“When a baby is born, so is a mother”
I am no stranger to mental health struggles.
I know what it feels like to fight the feelings that I am not good enough. I am not enjoying this.
I remember being in 1st year psychology and reading the DSM-V diagnostic criteria for generalized anxiety. It was like my heart sank. I realized I met them. I realized not everyone felt like this all of the time. I realized I had been experiencing it as far back as I could recall.
When I became a mother, those feelings, those intrusive thoughts, started creeping up again.
I am not good enough.
I am not enjoying this.
Aren’t I supposed to be happy?
Isn’t this supposed to be the happiest time of my life?
I have heard how other women describe motherhood…like the whole world stops, the skies part and you settle in, knowing that everything is right in the world. That you finally understand your purpose.
Well, that didn’t happen.
I constantly felt like I wasn’t measuring up. Like there was something wrong with me for not feeling how I was “supposed to”. Like I was less of a mother because I didn’t love it more than I’ve ever loved anything before.
To be clear – my midwives, my counsellor and naturopath don’t feel that I am clinically depressed.
In fact, they keep telling me it’s normal. That many of the women they work with feel this way after baby.
What? This is normal? This crushing feeling, this anxiety – it isn’t even severe. This is just what everyone feels?
How come we don’t talk about it? How come we don’t know about it? How come we don’t expect it.
So I started doing what I always do – I did my research, I talked to the amazing women in my community.
And this is what I found…
The 4th trimester is much like periods of other significant hormonal fluctuation. Adolescence and menopause. There are hormonal shifts that impact how a person feels, how they process emotions. This period is completely normal, and what almost every single woman struggles through after their baby. And not to be confused with post-partum depression.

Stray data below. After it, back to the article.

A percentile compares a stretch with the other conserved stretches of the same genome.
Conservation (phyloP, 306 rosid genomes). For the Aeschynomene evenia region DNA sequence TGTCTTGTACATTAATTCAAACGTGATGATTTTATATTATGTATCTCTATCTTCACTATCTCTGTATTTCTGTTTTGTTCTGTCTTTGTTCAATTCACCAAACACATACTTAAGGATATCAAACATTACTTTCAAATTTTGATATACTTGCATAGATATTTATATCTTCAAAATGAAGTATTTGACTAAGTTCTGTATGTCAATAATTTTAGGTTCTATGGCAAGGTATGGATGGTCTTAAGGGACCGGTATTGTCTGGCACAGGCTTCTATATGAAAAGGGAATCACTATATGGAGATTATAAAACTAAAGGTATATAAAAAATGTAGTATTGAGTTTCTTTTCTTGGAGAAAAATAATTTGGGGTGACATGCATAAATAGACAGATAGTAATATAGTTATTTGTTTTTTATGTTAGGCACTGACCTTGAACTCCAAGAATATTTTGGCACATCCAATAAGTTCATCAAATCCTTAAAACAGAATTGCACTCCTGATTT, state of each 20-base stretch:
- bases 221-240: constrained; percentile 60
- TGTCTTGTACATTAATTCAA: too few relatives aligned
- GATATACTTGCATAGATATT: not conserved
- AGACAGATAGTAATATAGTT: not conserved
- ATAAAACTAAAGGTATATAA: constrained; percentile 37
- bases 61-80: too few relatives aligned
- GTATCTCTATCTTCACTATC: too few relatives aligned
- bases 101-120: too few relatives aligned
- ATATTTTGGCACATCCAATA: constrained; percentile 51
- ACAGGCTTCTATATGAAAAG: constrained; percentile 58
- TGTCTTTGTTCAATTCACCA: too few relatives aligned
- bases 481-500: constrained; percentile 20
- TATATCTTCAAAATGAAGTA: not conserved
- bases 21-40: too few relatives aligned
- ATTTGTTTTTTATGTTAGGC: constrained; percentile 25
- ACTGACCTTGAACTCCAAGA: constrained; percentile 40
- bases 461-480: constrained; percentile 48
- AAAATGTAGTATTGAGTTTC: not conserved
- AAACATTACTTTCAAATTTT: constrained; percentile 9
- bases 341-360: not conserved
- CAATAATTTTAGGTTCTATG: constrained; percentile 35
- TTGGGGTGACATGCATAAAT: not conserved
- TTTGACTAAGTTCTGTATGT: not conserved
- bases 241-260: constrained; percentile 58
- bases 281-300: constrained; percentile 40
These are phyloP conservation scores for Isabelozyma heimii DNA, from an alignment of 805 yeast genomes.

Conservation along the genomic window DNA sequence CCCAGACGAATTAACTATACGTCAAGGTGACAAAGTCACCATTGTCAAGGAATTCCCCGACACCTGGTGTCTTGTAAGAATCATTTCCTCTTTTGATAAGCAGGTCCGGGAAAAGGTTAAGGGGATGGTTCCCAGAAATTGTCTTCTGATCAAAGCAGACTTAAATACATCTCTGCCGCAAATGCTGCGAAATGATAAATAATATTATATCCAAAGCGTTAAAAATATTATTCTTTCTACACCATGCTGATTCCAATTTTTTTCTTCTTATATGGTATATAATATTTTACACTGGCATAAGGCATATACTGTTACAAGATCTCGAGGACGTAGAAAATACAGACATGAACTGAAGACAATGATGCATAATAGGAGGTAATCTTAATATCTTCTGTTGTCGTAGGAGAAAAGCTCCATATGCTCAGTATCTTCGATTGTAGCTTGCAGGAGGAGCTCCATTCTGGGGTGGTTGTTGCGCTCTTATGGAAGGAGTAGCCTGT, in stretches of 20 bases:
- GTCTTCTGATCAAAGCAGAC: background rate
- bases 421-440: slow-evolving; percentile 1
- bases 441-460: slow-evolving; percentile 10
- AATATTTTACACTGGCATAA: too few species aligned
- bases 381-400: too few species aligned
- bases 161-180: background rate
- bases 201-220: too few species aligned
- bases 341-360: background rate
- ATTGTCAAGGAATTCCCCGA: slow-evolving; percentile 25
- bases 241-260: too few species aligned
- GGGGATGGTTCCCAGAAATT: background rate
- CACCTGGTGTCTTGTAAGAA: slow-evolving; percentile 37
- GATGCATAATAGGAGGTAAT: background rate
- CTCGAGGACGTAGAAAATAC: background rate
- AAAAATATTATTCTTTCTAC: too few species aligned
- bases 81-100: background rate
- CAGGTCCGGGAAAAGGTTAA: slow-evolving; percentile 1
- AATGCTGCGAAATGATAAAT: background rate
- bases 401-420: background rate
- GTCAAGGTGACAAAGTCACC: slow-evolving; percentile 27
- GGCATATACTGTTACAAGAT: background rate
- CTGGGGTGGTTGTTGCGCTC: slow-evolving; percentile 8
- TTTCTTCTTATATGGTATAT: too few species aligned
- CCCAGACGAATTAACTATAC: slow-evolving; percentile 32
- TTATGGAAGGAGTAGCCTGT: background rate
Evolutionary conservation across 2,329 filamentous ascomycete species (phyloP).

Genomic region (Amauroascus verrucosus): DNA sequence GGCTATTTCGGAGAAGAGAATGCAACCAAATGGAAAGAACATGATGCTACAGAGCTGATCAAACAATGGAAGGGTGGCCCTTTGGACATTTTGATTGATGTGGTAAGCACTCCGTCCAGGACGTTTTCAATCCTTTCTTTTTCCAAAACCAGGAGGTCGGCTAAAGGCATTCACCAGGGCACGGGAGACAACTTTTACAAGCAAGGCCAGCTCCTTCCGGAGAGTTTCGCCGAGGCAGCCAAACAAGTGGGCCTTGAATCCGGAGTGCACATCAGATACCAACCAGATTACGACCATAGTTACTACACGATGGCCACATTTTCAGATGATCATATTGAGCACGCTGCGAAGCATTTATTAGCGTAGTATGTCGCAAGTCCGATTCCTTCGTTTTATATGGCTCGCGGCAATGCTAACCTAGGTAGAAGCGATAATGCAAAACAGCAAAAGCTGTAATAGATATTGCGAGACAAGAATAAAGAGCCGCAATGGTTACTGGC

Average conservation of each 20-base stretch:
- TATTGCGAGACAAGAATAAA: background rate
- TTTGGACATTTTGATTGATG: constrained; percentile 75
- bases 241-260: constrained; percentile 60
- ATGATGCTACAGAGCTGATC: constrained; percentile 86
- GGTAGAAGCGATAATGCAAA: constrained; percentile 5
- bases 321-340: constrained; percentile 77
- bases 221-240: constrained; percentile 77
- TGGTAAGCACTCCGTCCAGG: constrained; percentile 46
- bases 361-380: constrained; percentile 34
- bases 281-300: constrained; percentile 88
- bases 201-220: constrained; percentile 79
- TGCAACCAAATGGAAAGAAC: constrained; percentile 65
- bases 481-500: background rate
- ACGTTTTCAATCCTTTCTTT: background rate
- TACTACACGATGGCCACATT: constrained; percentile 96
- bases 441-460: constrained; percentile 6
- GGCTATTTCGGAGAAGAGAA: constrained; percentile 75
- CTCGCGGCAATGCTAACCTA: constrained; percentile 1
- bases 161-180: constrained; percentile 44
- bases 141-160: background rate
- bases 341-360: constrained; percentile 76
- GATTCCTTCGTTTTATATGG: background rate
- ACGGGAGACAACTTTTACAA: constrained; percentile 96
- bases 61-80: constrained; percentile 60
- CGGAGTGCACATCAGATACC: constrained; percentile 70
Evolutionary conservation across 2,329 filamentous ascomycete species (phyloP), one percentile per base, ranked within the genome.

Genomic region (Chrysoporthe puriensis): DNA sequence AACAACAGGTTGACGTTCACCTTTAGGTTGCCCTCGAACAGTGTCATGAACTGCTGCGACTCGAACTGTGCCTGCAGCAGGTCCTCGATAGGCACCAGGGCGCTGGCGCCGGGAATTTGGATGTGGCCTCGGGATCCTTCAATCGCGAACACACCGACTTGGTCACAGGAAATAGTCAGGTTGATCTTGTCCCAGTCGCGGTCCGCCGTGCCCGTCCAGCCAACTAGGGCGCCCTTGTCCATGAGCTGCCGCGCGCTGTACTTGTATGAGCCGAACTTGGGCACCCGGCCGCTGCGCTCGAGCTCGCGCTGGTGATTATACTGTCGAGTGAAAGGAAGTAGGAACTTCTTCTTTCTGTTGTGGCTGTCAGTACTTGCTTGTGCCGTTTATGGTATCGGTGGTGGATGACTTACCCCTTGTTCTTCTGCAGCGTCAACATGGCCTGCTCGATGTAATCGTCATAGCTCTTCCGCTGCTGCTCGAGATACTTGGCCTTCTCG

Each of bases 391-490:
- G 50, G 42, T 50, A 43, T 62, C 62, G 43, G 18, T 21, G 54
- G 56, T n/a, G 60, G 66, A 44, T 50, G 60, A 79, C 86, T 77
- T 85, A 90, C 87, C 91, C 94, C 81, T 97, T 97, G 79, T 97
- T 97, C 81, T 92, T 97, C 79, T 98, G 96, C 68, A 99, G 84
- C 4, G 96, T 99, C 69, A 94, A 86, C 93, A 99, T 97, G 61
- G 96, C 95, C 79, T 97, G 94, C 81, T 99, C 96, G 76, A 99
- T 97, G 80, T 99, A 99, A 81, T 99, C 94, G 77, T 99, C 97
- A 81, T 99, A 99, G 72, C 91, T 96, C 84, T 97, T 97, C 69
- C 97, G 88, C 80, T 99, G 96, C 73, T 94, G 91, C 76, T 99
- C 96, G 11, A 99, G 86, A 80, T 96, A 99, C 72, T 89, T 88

We need to normalize this transition – not pathologize it.
I love my daughter. I have the moments where my heart explodes when I watch her sleep or she looks into my eyes. I feel the oxytocin from delivery, from the skin to skin contact and breast feeding that makes this baby the centre of my world. That gives me a sense of calm and connection in moments that I have never felt before.
But there is also a divide, that I don’t think we do anyone any services (our daughters, the new moms that come after us) by not talking about it. The isolation from other important parts of my identity – my work, my hobbies, my spiritual, intellectual and physical needs. I miss those too. I find myself wishing I could go back to the office, I could help the women that come to be – that fills me up with passion and joy. I long for that too.
I am here to tell you that some level of doubt, uncertainty or even ambivalence is normal. Not shameful. You are still a badass mom even if you want your life to consist of more than only being a mom.
Because when someone asks my daughter about me…I want her to know how much I love her, but I also want her to know I changed the world. And tell them exactly that “my mom is a badass”.
Let’s have more of these conversations so we don’t feel so alone during this time. So e don’t feel like awful humans for not fitting the hallmark mould. So we can do away with the stigma and the guilt.
Where do you start?
You start by joining The Pleasure Mindset Bootcamp. Where hundreds of women have these open and honest conversations about life, motherhood and pleasure. About being themselves, holding on to their own identity and letting their children develop their own too.
The feelings are the work. Let’s feel them together.
There is more I want to say, but my daughter is crying, and my tits feel like they are going to explode. Going to have to check back in next week.